On structuring PHP projects

An indispensable part of every programming project is how you structure it, which involves organizing files and sources into directories, naming conventions, and similar. As your application grows, so does the need for structuring it in way that it is easy to manage and maintain.

In most cases, structure of an average PHP-based application is dictated or influenced by the framework that is being used, which is something I'm opposed to.

With no intention to be intrusive and without any bias towards specific framework, I'll share with you how I think about organizing my PHP projects.

Directory structure

First impression is the most important they say, and when it comes to projects, you gain it over its directory structure. This is the one that works best for me:

bin/              # command-line executables
config/           # configuration files
public/           # web server files, assets
resources/        # other resource files
src/              # PHP source code
templates/        # view and layout files
tests/            # test code

This is pretty much standard for applications, but also for libraries, whereas in their case, it is unlikely to find public/ or templates/ directories. In addition, libraries typically have following type of files: docs/, CHANGELOG, LICENSE, README. Of course, applications can have these, too.

I consider this directory structure a framework-agnostic, and based on it I've successfully managed to build different projects that were using different frameworks, like Zend Expressive, Slim and Laravel.

Recently, I found out that there is a PHP-PDS initiative, which proposes standard for a directory structure of PHP packages. I strongly support such attempts, for the same reasons I admire PHP-FIG's work and efforts. I was happy to see that naming conventions that I use are fully in compliance with the proposed standard.

PHP source code

In relation to the introduced directory structure, you might be wondering: "What about the app/ directory?", and my answer to that is: there is no app/ directory, and there shouldn't be. Everything in addition to src/ introduces unnecessary level of complexity.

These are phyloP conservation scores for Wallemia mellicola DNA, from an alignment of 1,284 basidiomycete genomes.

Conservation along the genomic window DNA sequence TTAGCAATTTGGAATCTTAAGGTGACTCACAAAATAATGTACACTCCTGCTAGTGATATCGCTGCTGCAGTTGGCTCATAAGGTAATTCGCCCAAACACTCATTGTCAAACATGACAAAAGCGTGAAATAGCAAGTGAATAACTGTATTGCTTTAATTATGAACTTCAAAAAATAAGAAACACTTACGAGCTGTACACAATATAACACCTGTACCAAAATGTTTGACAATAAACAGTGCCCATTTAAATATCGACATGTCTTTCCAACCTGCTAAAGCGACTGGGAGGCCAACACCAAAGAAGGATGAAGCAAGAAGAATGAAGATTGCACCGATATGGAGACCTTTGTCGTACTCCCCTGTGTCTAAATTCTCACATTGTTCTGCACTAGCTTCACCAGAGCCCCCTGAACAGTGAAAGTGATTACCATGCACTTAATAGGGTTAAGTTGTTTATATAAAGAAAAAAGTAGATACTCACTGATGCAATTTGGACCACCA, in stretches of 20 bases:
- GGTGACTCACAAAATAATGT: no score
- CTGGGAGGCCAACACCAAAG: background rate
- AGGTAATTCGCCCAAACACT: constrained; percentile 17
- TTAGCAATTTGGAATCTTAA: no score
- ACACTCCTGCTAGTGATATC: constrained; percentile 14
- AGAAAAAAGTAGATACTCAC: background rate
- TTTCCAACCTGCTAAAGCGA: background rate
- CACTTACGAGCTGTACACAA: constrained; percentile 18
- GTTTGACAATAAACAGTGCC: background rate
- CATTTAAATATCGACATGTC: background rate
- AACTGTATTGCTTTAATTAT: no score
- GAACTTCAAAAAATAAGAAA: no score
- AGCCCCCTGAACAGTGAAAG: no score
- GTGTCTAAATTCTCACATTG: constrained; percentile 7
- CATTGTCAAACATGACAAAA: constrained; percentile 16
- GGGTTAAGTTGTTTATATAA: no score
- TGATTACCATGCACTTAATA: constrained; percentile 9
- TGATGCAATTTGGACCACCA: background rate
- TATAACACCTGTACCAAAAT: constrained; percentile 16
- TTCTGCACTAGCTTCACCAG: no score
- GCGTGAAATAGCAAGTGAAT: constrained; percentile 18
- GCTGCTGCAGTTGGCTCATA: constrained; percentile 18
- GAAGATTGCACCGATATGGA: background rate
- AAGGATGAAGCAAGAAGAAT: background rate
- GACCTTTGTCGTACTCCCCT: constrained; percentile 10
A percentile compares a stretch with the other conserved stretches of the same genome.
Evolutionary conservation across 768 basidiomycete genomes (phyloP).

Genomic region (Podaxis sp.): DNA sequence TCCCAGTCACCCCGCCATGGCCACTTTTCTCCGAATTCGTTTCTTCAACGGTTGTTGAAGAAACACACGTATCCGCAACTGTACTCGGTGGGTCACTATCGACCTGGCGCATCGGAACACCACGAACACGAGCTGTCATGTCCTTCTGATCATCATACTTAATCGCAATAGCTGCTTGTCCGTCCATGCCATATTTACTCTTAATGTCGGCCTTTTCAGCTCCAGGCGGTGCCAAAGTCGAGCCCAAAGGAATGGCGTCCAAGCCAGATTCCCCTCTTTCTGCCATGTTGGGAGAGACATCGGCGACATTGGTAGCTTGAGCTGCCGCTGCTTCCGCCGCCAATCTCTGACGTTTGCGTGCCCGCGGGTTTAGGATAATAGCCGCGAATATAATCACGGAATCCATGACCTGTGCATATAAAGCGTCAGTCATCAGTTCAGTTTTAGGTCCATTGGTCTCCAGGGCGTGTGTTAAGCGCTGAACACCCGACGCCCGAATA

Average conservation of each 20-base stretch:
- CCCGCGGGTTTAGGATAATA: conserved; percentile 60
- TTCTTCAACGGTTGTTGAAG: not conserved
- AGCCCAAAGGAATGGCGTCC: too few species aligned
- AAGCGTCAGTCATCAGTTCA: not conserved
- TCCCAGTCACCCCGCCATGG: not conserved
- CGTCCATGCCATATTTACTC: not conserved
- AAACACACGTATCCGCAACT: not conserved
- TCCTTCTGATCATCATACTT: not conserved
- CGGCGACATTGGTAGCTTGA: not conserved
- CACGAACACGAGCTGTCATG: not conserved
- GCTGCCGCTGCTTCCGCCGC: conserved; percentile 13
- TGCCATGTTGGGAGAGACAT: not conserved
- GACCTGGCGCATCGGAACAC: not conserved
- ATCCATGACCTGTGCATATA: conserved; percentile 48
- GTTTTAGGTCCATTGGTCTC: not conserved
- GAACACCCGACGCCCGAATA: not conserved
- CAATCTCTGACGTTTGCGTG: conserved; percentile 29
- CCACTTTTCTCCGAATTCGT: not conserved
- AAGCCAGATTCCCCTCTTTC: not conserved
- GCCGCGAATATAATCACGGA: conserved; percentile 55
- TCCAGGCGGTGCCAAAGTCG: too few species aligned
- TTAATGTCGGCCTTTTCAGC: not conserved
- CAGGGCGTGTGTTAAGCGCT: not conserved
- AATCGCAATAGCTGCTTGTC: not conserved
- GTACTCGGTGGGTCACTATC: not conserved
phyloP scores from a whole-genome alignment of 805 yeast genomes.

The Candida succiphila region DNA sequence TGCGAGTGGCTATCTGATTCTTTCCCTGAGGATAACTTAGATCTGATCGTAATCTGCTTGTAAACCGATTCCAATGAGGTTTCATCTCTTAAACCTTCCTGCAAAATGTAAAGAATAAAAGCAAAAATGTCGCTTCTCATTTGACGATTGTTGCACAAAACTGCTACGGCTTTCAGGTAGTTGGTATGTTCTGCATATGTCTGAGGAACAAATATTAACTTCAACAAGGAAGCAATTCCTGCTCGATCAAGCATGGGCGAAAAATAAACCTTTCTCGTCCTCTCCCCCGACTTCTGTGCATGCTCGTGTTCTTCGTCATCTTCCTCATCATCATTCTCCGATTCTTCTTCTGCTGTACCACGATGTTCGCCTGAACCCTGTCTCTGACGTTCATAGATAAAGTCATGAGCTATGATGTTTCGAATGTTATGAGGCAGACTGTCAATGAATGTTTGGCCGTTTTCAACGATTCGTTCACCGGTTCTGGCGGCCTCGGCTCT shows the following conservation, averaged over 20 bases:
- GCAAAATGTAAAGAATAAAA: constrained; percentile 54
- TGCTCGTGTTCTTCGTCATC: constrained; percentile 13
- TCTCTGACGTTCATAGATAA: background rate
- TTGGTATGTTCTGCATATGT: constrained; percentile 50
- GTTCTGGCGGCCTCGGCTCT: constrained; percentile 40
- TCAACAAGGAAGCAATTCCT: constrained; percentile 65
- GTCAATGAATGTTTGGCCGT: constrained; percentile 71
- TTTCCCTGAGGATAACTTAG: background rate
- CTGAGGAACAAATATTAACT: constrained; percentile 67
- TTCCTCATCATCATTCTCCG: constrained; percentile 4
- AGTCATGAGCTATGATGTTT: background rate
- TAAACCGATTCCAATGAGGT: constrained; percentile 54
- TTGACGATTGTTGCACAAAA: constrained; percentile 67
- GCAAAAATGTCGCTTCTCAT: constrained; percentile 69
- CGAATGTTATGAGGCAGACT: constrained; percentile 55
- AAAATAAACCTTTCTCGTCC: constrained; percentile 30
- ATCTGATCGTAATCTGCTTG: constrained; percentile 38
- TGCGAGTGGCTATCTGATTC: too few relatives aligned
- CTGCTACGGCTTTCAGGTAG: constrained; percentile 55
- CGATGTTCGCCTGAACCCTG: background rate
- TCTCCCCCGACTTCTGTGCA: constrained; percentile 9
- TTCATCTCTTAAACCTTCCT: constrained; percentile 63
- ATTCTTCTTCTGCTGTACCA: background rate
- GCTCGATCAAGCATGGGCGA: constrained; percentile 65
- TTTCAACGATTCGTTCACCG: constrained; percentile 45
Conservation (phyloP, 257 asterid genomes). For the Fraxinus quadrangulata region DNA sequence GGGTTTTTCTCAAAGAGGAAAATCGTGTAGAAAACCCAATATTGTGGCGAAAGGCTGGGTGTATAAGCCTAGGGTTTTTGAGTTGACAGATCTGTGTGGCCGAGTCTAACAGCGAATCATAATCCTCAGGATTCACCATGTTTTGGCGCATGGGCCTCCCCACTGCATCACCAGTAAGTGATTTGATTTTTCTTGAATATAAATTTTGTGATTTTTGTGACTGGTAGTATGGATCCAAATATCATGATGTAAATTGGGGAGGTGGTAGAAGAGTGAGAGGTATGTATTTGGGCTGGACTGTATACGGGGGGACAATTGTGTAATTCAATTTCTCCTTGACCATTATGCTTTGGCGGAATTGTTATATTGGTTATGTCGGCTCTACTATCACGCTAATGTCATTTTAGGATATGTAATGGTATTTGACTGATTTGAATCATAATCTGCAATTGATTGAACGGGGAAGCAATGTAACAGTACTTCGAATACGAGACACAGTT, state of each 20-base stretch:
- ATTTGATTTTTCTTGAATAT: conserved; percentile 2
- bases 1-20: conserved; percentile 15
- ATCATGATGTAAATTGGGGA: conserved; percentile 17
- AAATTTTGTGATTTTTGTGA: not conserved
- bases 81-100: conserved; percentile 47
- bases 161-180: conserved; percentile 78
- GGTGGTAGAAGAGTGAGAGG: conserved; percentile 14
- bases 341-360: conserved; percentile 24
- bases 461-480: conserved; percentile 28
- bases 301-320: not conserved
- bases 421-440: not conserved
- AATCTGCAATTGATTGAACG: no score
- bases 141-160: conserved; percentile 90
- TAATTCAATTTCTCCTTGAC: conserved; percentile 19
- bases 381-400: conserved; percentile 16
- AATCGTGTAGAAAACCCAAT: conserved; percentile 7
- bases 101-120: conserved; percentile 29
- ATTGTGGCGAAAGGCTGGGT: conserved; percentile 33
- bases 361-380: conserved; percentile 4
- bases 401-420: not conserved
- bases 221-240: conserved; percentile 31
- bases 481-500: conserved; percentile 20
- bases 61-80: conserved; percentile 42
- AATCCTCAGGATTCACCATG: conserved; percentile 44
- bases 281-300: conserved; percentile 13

Now that we have PSR-4 and Composer autoloader, all you need to do is to use namespaces. So for example, instead of app/controllers/, you have src/Controller/. By doing so, directory structure becomes simple and unambiguous. Same goes for autoloading, since there is no need for any custom or framework-enabled autoloading mechanism. Single directive to composer.json does all the work:

{
    "autoload": {
        "psr-4": { 
            "MyApp\\": "src/",
        }
    }
}

Now that we've busted all the myths about where PHP sources should be located, let's consider options for organizing them inside src/ directory, because that's where the juice is.

Grouping by Archetype

Common trend is to organize things by their archetype, for example:

src/
    Controller/
    Entity/
    Repository/
    Service/

This is tolerable for smaller apps, but still it forces developer to often switch multiple directories when working on a certain feature. Also, this approach does not scale well, so in case of 20+ controllers, entities or whatever, directory structure becomes unwieldy and inefficient, and it gets more difficult for developers to find stuff.

Grouping by Feature

The idea here is that when you are looking for the code that makes a feature, it is located in one place. This approach results in an intuitive directory structure that speaks for itself, whereas code is organized based on functional areas. Only by looking inside src/ directory, developer can immediately gain insight into what the application does.

If we take a simple e-commerce website as an example, here's how things should be organized in accordance with this approach:

src/
    Cart/
        Cart.php